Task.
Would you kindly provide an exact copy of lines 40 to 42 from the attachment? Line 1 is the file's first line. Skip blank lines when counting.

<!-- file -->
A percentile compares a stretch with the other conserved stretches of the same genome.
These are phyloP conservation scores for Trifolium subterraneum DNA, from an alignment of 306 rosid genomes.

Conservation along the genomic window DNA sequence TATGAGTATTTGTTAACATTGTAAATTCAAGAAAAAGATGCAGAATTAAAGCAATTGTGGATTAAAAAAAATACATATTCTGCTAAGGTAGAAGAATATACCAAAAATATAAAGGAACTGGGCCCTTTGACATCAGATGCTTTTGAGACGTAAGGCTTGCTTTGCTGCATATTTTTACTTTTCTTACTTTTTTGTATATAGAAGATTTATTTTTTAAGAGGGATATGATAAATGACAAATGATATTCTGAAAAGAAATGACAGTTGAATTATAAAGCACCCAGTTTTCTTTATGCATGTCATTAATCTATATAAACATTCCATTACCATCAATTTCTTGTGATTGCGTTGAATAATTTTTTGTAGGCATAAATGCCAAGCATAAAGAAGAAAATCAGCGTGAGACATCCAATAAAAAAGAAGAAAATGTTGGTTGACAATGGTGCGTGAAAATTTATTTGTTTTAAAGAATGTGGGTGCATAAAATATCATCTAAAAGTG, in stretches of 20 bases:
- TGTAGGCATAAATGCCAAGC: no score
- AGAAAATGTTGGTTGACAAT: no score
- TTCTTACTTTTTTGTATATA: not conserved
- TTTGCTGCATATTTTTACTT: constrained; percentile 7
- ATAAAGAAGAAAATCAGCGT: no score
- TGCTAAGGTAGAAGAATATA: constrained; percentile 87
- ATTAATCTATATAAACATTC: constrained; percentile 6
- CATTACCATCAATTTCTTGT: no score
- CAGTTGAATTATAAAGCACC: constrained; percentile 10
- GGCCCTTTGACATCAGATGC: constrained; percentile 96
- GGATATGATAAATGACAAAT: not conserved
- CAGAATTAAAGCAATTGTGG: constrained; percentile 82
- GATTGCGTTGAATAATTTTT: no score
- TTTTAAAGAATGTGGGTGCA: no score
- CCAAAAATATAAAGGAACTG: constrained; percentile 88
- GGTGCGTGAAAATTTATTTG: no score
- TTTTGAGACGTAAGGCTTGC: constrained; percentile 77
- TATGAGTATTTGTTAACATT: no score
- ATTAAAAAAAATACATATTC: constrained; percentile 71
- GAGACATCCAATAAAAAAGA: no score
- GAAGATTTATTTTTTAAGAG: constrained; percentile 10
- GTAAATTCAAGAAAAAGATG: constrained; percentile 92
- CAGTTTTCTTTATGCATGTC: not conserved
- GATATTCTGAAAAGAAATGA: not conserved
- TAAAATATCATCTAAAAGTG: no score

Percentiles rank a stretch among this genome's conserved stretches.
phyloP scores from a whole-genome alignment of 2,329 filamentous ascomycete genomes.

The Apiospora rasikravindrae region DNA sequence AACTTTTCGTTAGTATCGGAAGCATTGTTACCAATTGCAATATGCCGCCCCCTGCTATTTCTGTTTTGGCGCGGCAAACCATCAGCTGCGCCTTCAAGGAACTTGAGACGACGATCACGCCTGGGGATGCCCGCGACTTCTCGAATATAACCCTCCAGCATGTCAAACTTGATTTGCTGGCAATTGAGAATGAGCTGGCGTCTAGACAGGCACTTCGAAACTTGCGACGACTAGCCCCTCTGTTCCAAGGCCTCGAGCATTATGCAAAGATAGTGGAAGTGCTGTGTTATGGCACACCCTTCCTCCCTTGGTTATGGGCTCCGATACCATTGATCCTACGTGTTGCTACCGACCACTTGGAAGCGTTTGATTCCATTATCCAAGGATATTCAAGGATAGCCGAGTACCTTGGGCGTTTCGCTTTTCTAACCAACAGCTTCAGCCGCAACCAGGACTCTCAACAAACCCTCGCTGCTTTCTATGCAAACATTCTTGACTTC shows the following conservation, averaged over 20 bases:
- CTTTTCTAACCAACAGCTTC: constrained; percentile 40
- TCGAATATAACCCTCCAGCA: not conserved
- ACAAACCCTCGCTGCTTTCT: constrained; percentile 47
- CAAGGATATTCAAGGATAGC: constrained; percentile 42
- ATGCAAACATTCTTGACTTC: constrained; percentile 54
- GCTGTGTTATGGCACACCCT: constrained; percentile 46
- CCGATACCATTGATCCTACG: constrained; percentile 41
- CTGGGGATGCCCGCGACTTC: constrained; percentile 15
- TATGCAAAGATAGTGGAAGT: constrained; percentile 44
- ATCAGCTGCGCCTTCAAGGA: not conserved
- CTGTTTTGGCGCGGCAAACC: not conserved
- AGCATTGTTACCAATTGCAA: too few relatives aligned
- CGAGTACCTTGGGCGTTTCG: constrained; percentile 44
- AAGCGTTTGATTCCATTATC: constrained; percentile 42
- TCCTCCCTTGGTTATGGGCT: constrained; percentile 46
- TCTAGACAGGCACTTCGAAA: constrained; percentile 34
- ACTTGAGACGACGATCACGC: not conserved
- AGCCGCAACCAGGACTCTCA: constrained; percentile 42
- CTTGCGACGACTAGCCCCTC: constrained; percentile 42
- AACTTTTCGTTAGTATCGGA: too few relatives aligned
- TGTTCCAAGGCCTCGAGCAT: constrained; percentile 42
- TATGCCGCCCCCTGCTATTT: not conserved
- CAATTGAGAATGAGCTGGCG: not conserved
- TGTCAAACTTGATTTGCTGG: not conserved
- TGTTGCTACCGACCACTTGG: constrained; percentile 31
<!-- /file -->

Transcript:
- TATGCAAAGATAGTGGAAGT: constrained; percentile 44
- ATCAGCTGCGCCTTCAAGGA: not conserved
- CTGTTTTGGCGCGGCAAACC: not conserved